This enlarged market is only in part supplied by the city’s hinterland; in large measure it is found among the large numbers that the city itself contains. They are, to be sure, dependent upon more people for the satisfactions of their life-needs than are rural people and thus are associated with a greater number of organized groups, but they are less dependent upon particular persons, and their dependence upon others is confined to a highly fractionalized aspect of the other’s round of activity.

This page was last edited on 18 Decemberat The characterization of a community as urban on the basis of size alone is obviously arbitrary In urban society people become more j individualistic, self-centred, selfish and so on. Homans Pitirim Sorokin Wilbert E.

Studies made in the s in Britain and North America suggested that urban populations developed close social networks based upon family, neighbourhood and work.

It has not only tolerated but rewarded individual differences. Thus the larger, the more densely populated, ov the more heterogeneous a community, the more accentuated the characteristics associated with urbanism will be. The diversity of social life springs from the size, density and heterogeneity of the population, extreme specialization of the various occupations and class structures existing in the larger communities.


Urbanism as a Way of Life: Concept and Characteristics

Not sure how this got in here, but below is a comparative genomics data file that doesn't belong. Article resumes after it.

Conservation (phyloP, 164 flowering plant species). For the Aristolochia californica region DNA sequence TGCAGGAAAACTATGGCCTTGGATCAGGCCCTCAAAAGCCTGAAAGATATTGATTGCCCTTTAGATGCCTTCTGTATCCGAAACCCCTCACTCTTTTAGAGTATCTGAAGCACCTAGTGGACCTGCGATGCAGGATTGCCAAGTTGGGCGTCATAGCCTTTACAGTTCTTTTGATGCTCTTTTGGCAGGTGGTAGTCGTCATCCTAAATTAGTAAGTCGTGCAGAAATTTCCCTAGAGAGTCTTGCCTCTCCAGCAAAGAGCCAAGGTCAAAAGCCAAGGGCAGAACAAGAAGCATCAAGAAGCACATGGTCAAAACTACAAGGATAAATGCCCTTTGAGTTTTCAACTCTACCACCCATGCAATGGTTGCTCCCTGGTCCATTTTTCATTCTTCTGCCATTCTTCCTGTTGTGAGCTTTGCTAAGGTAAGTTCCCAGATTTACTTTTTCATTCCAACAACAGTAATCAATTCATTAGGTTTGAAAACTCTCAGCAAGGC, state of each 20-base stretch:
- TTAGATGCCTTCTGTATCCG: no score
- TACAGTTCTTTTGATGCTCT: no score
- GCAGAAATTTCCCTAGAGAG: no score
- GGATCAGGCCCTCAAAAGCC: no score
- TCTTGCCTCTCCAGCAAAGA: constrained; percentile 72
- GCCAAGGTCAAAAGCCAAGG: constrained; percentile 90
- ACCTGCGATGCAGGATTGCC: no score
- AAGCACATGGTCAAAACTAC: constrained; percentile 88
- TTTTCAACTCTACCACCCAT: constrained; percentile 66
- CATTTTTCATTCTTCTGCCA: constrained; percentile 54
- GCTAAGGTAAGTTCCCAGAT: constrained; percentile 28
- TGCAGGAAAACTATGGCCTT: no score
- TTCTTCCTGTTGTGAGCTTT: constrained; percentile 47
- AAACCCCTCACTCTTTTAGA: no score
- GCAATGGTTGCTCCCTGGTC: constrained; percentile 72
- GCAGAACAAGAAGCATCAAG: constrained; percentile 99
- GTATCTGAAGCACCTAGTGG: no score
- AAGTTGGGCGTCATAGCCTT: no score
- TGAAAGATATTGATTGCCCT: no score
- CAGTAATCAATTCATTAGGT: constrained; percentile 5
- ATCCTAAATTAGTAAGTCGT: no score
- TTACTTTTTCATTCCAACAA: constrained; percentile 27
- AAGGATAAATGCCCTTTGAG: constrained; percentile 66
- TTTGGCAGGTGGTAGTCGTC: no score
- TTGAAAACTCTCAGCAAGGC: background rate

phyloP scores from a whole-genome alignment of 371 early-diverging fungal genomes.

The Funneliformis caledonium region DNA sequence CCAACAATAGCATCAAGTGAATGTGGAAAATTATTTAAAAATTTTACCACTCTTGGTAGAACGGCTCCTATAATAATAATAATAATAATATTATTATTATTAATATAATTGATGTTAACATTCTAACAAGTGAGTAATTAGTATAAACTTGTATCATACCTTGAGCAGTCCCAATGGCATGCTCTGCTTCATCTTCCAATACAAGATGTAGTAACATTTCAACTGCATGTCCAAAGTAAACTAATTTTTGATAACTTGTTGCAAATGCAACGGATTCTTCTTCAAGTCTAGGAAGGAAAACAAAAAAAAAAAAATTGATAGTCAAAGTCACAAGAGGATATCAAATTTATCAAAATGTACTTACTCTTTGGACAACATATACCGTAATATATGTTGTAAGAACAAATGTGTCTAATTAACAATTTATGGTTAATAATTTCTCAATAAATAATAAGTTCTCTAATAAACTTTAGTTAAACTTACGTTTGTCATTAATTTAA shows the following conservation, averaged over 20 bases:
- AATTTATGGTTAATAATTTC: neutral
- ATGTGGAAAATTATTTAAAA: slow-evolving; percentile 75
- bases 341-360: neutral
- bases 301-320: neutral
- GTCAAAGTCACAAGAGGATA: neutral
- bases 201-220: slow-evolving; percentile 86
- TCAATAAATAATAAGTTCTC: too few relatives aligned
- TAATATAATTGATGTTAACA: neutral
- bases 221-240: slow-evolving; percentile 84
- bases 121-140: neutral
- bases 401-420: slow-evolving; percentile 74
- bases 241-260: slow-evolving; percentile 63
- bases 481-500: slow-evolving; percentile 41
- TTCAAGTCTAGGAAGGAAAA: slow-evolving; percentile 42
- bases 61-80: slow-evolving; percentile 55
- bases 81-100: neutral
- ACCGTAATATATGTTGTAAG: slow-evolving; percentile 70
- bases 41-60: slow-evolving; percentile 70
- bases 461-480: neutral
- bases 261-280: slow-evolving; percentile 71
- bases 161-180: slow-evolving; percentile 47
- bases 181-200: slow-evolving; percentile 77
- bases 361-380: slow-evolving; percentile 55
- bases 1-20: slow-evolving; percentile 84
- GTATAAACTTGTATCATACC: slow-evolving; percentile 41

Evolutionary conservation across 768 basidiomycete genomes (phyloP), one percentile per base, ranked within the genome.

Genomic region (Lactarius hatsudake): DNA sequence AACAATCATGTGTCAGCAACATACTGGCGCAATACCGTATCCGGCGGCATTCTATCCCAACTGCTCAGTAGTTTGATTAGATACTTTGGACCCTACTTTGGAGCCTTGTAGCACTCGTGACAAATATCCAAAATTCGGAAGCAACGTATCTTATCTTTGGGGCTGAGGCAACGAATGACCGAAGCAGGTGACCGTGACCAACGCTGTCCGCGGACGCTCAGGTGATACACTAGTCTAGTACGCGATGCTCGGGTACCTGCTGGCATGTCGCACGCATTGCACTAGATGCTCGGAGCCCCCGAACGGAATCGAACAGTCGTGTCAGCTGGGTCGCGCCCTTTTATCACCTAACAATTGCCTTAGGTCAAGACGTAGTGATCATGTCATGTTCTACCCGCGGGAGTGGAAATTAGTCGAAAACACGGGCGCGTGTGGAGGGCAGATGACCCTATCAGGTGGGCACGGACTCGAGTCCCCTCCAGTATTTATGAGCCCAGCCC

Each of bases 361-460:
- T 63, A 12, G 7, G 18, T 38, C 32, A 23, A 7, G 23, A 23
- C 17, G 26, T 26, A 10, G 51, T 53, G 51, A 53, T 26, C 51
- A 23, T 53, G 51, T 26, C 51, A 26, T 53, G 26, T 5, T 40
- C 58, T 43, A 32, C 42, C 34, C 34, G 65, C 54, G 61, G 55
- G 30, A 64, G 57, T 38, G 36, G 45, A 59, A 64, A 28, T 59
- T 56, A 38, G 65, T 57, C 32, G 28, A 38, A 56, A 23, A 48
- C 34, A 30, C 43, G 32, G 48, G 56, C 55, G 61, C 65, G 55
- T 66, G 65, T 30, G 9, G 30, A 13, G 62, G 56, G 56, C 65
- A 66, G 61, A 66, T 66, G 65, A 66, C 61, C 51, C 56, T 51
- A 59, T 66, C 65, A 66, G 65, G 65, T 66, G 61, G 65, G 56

Ever since Aristotle’s politics, it has been recognized that increasing the number of inhabitants in a settlement beyond a certain limit will affect the relationships between them and the character of the city. Chicago University Presspp Place of work tends to become dissociated from place of residence, for the proximity of industrial and commercial establishments makes an area both economicany and socially undesirable for residential purposes.

The increased dominance of secondary relationships was believed to be a feature of urbanization. Thus, for instance, the low and declining urban-reproduction rates suggest that the city is not conducive to the traditional type of family life, including the rearing of children and the maintenance of the home as the locus of a whole round of vital activities.

Blackmar James Q. Just as the beginning of Western civilization is marked by the permanent settlement of formerly nomadic peoples in the Mediterranean basin, so the beginning of what is distinctively modern in our civilization is best signalized by the growth of great cities According to Wirth, marriage tends to be postponed, and the proportion of single people is growing, leading to isolation and less interaction. Mamoria is of the opinion that urbanism is a cultural- social-economic phenomenon which traces interaction between the social and technological processes.

On the subjective side, as Simmel has suggested, the close physical contact of numerous individuals necessarily produces a shift in the media through which we orient ourselves to the urban milieu, especially to our fellow-men.

The analogy with the Darwinian biological model of survival of the fittest was very strong and led to the search for ‘natural’ processes of urbanisation.

Louis Wirth – Wikipedia

Louuis to some, urbanism Indicate a wide acquaintance with things and people. Similarly, persons of homogeneous status and needs unwittingly drift into, consciously select, or are forced by circumstances into the same area. The urban people live close together but without emotional ties.